Uber waited more than a year to disclose the massive data breach—putting it in hot water yet again, even as it still battles sexual harassment complaints, the London ban and U.S. investigations into bribery and discriminatory pricing.
Uber is in the spotlight yet again: this time, because of a 2016 data breach the rideshare company allegedly hid until just a few weeks ago. Here’s the latest on Uber’s newest scandal, including what it means for the 57 million global users whose data found its way into the hands of hackers.
What Happened With The Uber Data Breach?
Uber says that in October 2016, data was stolen from 57 million Uber users. The data was stolen from a third-party cloud-based service that was not encrypted. Hackers allegedly did not reach Uber’s internal storage.
What didn’t happen? Timely reporting of the incident.
Uber waited more than a year to disclose the massive data breach—putting it in hot water yet again, even as it still battles sexual harassment complaints, the London ban and U.S. investigations into bribery and discriminatory pricing. Its newly named CEO, Dara Khosrowshahi, was still leading Expedia when the issue occurred, but was reportedly briefed on the breach before it went public.
What Information Was Exposed?
In the report, Uber claims that the names, email addresses, and phone numbers of 57 million customers and drivers were exposed, along with the driver’s license numbers of more than 600,000 drivers. Uber also claims that no credit card or bank account information, trip history information or birth dates of users were exposed. According to the company, none of the information was used for identity theft or fraud.
How Did Uber Respond To The Hack?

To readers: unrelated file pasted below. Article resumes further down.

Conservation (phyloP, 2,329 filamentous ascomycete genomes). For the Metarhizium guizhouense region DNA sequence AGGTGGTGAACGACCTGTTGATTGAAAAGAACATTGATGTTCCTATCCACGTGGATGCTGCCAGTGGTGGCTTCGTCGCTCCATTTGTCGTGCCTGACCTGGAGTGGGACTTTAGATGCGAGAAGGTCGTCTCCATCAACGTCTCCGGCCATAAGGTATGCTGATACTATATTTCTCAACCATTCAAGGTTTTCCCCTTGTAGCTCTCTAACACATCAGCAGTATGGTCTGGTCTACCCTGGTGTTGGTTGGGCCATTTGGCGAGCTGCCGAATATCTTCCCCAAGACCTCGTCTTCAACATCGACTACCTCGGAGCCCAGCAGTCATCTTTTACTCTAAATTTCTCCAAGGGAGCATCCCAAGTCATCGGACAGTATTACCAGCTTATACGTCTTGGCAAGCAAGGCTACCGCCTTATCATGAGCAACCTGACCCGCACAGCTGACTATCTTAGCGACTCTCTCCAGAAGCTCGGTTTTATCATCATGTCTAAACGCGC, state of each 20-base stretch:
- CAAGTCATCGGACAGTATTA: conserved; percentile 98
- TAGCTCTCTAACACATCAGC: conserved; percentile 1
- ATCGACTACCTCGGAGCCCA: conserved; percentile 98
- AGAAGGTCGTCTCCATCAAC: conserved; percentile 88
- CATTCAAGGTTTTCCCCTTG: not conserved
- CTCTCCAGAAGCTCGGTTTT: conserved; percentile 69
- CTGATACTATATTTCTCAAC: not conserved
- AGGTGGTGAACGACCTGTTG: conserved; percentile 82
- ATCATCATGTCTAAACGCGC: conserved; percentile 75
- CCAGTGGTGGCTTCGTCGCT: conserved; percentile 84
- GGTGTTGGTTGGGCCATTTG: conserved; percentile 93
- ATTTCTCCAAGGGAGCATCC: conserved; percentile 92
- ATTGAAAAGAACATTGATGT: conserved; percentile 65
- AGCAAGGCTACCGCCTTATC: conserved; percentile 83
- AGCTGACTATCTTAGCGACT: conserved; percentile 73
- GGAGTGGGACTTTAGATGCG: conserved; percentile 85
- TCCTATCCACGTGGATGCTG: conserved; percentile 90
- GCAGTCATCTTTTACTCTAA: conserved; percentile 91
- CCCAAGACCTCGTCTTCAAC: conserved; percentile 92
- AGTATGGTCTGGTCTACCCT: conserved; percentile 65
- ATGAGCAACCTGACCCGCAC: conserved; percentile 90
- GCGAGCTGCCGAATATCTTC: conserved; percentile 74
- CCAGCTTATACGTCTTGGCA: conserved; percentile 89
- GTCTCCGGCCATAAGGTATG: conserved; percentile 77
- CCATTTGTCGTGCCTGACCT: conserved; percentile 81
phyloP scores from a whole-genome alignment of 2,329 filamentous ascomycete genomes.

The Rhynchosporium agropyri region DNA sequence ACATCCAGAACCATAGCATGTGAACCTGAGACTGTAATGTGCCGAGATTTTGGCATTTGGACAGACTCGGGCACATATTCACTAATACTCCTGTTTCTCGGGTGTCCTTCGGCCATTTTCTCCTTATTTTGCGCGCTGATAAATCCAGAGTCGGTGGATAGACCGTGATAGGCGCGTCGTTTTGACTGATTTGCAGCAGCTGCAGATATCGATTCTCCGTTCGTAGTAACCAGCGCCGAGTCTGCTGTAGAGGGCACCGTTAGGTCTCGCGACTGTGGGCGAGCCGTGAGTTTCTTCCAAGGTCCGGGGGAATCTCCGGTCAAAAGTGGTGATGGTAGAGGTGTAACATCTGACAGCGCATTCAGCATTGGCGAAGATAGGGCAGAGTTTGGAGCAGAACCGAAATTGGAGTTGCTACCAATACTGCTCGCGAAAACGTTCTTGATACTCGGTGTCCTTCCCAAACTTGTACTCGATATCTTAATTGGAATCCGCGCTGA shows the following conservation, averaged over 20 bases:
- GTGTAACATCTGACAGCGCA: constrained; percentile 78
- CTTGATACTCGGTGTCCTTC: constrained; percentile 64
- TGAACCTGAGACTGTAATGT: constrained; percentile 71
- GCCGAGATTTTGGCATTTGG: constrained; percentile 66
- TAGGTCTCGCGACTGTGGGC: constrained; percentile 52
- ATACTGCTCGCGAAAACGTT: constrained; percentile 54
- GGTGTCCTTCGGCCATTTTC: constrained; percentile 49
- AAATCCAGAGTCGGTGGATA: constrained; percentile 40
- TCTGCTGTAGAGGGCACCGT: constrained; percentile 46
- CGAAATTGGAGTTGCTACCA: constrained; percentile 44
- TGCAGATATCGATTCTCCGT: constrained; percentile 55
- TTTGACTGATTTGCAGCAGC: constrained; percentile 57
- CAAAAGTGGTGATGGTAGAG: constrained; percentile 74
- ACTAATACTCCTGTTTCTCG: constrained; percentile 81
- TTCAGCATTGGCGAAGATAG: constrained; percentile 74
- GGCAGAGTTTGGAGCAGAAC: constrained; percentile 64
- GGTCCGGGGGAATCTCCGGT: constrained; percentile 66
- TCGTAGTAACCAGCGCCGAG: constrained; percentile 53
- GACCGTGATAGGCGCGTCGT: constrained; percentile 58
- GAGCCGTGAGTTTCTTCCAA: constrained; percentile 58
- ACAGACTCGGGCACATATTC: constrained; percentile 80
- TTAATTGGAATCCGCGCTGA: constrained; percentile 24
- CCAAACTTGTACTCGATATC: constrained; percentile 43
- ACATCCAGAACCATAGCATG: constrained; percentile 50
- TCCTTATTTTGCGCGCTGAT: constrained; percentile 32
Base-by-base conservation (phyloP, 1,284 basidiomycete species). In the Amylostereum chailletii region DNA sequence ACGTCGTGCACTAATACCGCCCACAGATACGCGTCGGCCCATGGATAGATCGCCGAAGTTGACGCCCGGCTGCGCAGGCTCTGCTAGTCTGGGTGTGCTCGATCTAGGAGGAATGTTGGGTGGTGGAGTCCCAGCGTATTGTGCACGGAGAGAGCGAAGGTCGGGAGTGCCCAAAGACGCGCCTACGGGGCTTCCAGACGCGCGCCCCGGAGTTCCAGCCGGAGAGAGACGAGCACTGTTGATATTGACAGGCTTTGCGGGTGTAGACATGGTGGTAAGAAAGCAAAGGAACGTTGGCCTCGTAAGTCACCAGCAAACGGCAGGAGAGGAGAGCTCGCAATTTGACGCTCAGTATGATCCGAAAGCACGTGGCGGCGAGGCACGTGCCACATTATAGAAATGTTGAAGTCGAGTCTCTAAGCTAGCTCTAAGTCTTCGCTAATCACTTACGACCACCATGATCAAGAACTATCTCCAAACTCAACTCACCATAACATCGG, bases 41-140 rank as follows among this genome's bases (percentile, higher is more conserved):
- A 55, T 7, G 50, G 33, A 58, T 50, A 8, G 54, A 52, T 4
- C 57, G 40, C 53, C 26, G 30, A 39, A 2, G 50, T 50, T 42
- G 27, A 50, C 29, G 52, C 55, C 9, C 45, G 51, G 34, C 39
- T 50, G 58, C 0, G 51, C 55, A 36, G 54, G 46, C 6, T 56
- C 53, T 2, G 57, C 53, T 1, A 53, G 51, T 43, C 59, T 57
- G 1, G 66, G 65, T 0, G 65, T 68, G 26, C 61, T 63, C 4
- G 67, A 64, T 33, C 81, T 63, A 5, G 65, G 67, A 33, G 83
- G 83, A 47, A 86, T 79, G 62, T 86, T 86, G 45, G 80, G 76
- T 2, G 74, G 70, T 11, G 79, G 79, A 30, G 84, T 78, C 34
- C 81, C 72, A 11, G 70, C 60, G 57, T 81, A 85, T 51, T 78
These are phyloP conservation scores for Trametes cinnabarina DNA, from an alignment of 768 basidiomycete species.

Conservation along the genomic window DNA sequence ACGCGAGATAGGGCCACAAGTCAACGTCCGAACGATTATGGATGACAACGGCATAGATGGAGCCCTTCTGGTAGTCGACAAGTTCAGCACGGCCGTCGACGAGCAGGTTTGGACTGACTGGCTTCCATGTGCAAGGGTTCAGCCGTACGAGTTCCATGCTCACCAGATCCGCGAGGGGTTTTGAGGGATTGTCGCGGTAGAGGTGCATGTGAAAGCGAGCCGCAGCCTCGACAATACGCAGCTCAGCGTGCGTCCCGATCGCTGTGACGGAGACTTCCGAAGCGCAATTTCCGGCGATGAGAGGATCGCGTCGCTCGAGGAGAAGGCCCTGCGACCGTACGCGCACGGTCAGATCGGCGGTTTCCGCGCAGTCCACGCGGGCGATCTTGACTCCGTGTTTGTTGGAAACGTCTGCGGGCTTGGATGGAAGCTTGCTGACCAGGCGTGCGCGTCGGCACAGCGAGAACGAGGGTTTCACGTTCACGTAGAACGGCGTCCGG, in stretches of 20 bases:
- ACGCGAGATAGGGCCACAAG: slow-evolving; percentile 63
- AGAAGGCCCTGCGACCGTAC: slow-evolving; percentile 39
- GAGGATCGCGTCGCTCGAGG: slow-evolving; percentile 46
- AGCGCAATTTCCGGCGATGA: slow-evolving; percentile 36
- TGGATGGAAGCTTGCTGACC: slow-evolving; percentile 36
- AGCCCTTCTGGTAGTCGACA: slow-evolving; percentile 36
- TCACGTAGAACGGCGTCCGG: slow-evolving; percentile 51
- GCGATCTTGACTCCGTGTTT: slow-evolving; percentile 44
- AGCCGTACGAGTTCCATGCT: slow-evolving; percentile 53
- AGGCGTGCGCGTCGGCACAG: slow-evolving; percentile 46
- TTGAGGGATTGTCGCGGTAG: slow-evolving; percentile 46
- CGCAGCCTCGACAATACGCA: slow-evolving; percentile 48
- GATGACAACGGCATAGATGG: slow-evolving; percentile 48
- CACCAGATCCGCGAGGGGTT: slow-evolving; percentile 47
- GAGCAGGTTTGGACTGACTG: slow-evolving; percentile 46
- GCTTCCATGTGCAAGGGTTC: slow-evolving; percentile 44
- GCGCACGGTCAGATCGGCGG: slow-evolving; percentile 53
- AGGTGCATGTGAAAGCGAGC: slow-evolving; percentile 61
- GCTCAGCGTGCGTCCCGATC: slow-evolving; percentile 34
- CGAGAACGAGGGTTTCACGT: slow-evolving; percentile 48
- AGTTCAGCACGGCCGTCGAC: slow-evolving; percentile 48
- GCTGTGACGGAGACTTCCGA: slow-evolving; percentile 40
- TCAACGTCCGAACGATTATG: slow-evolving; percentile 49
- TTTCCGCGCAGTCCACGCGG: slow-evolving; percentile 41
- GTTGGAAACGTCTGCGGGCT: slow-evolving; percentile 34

When Uber discovered the breach, senior executives sought out the hackers responsible and paid a $100,000 ransom. The ransom was paid on the terms that the data would be destroyed, and the hackers had to sign nondisclosure agreements. Uber has assured users that the data in question has been destroyed, and no individual needs to take action to prevent fraud or misuse of the data. News of the hack was not released until over a year later, when Uber wrote about the breach in a blog post and Bloomberg reported about the ransom and deal with the hackers.
At the time of the breach, Travis Kalanick was serving as Uber’s Chief Executive Officer, and Joe Sullivan was serving as Chief Security Officer. Sullivan, as well as a senior lawyer who reported to Sullivan, were fired after news of the breach broke. Kalanick has since been replaced as CEO but remains on Uber’s board. Uber is also offering all drivers free credit monitoring and identity theft protection in response to the breach.
This method of handling a data breach isn’t just unusual; many regulatory agencies have said that it’s downright unethical. Uber was under legal obligations to disclose any breaches to drivers and regulatory agencies, but kept quiet. Now, they’re the talk of senators, regulatory agencies and lawmakers who are investigating the company’s response to the breach.
Who Is Investigating Uber?
On November 27, Senator Mark Warner issued a letter to now-CEO Khosrowshahi, pressing questions about the safety of the data and how Uber handled the breach. A key question raised: Why didn’t Uber contact legal authorities after the breach? After all, they had enough information to seek out the hackers themselves. Uber’s behavior could be a direct violation of the United States’ Computer Fraud and Abuse Act.
In addition to Warner’s questions, Uber has to respond to class-action lawsuits in California and Oregon that were filed within hours of the initial reports of the attacks. Within a week, state attorney generals in Massachusetts, New York, Illinois, Connecticut and Missouri had opened up investigations against Uber. The Federal Trade Commission has also opened up an investigation. Similar regulatory bodies in the United Kingdom, Mexico, and Italy have also announced plans to look into the breach.
What Happens Next?
At the time this article was written, Japanese tech company SoftBank is expected to make a tender offer for Uber shares at a $48 billion valuation. That’s a 30-percent drop in the company’s valuation, and a potential red flag considering Uber is planning an IPO for 2019.
The data breach, and consequences for Uber, could signal big changes in how data is regulated and stored—and new rules for how global tech companies handle security matters. 2017 has not been a quiet year for Uber, but this data breach could be the company’s biggest hurdle yet.